But he is definitely on the run from what he knows will be a very serious and dangerous interaction with law enforcement in which he is in the best case scenario, looking at spending the rest of his life in jail. So you have a very dangerous and now desperate person on your hands.

COATES: I mean, Juliette, in addition to all the things Andrew just mentioned, if we're seeing these alerts on our phones and our televisions, whoever you're consuming it, he likely also has a cell phone, likely also has access to the fact that he has been identified, at least as a person of interest. How does that change the manhunt?

KAYYEM: Yes. So I mean, one of the interesting in the, I mean, that perversely, but you know, is the extent to which he wanted to be identified. So this is going to go into sort of how we think about active shooters, you know, he doesn't want to be killed. He doesn't commit suicide. He's totally exposed. He knows these pictures are being taken.

He knows that this is part of what Andrew and I have talked about the sort of the performative nature of these mass killings. Now, you know, they get, each one gets sort of, look at me, look at me, whether they're announced online beforehand, or they call their father and say, I'm going to do this. This is now truly performative. I mean, he --

COATES: And by the way, his face is not covered.

KAYYEM: He knows.

COATES: His face is not covered.


COATES: He knows this at this point.

KAYYEM: He totally knows it. He knows that within five seconds someone's identifying him because of those pictures. They know -- he knows we're going to know his history -- the military history, his mental health history, whatever it is. And we now know his family, his friends, whether he was seen anyone, all of those things. We know he has ties to other states, through family or through work.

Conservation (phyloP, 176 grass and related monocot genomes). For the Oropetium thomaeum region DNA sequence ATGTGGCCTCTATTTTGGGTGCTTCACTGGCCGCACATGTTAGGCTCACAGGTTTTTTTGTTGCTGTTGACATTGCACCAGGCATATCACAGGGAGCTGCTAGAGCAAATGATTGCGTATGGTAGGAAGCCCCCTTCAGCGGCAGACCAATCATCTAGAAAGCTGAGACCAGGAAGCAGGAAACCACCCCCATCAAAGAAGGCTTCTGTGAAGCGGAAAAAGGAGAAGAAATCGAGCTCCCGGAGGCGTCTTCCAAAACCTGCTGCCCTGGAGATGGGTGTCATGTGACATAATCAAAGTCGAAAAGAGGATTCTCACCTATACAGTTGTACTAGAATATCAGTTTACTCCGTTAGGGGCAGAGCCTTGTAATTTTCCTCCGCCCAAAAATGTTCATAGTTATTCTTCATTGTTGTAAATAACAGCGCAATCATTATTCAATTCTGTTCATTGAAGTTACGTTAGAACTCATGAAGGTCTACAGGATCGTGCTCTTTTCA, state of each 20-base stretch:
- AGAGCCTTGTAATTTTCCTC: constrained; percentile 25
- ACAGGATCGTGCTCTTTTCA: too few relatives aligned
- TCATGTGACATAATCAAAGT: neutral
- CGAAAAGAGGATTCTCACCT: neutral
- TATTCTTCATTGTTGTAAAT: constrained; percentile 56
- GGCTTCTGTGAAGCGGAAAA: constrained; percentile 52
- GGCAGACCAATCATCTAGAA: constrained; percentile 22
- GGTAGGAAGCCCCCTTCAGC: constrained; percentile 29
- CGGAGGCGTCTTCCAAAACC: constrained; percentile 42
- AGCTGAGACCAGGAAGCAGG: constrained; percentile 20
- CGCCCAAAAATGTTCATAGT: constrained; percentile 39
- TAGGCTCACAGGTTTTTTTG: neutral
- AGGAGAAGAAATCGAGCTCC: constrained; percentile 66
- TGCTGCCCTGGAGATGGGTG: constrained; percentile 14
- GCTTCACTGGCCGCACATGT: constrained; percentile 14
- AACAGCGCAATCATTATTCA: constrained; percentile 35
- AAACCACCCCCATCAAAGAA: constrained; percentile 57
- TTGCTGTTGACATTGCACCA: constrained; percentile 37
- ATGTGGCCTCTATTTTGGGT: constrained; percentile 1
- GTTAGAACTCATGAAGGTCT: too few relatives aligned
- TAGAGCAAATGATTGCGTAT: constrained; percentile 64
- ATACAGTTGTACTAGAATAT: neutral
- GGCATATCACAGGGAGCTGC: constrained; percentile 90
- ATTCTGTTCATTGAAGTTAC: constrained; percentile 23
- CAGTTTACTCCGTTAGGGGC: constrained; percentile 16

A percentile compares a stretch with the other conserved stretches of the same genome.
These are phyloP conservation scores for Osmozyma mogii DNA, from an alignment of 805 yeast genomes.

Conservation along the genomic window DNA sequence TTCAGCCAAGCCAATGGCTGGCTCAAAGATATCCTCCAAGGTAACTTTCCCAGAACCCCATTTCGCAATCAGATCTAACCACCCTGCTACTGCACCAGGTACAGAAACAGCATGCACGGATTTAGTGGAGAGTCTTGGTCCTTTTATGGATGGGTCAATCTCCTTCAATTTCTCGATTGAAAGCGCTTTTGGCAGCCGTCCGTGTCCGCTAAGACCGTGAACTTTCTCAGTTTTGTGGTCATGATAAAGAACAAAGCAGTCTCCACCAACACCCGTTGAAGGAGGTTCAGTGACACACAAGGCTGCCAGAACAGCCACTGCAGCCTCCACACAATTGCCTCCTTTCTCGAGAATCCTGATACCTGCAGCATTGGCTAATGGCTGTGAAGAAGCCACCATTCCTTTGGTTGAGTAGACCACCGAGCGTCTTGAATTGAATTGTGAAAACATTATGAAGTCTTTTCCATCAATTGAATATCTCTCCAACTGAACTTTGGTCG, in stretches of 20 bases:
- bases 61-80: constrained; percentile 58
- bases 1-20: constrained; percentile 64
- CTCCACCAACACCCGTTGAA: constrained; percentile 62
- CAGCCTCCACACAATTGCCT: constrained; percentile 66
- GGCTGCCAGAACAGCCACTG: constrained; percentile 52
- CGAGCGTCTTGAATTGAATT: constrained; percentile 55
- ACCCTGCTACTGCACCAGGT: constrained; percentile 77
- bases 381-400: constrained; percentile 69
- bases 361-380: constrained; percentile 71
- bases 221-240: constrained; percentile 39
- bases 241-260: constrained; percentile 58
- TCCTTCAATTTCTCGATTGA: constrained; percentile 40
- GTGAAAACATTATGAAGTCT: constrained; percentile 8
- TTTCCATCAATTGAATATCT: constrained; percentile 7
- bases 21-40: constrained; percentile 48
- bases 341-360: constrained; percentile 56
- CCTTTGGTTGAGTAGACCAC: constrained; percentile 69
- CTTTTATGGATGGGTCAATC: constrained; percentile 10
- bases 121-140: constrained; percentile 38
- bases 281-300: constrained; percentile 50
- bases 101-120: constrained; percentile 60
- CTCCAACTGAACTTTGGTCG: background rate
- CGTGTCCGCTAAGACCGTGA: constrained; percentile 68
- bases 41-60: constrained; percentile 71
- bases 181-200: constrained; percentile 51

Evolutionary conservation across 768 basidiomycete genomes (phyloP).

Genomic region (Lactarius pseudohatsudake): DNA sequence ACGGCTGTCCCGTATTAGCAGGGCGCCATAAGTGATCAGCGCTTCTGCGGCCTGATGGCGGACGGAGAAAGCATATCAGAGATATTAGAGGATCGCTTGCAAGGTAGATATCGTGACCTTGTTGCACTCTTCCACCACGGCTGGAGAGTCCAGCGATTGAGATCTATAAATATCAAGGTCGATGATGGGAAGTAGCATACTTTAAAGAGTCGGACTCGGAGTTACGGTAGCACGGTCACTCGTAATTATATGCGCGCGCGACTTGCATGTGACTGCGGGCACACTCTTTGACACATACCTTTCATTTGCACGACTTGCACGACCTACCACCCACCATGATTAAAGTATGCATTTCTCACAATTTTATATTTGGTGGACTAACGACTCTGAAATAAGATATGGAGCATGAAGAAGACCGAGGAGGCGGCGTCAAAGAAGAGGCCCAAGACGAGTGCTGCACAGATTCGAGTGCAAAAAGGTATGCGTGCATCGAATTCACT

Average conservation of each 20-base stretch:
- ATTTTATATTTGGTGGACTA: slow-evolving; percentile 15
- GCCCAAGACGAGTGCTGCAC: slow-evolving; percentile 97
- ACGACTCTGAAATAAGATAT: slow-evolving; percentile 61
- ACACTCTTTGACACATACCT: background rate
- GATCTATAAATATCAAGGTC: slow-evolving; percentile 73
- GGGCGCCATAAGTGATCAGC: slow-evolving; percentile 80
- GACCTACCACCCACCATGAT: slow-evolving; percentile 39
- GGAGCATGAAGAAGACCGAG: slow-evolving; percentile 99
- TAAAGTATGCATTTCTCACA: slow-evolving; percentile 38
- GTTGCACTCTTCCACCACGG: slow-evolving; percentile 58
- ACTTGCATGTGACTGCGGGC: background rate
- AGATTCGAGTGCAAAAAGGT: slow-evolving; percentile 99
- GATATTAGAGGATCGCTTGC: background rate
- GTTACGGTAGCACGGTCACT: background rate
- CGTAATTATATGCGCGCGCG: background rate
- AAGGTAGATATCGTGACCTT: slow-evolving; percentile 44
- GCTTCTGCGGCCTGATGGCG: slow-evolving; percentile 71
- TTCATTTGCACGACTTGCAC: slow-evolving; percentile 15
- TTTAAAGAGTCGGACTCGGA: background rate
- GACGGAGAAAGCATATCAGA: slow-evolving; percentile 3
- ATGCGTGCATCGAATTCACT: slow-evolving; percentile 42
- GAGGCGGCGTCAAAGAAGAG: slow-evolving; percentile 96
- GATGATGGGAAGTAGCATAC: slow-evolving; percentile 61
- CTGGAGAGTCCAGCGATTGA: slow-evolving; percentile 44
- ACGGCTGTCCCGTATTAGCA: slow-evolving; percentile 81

So this that -- it's that piece of it, that would be worrisome to me from a law enforcement perspective, because does he want the end to be performative as well? This is the nature of these guns, the nature of a pool of young men, generally, young ish men generally, you know, almost always white in these cases, that these become, I keep saying performative, but sort of a theater for them. And so my worry looking at this is as Andrew was saying, if we're going to have a longer --

COATES: I think you're frozen for a second there. Let me get to Andrew, though, on that very point, because I'm wondering what you make of the locations here. I mean, the performative aspects that Juliette is speaking of is really striking. And it makes your spine sort of shake and shiver for a moment thinking about the psychology that would go into engaging in something like this. But what do you make of the selection of the locations? Do you have insight as to what that might be indicative of?

MCCABE: I don't think we have much insight into that right now. What we do know historically is that the locations are very rarely ever completely random. They're typically chosen for one reason or another. Sometimes the shooter is trying to access a certain pool of victims. If you have a shooter, you know, we've seen shooters who are made -- motivated by racial animus and they go to stores and neighborhoods where they feel like they can find the people they're looking for.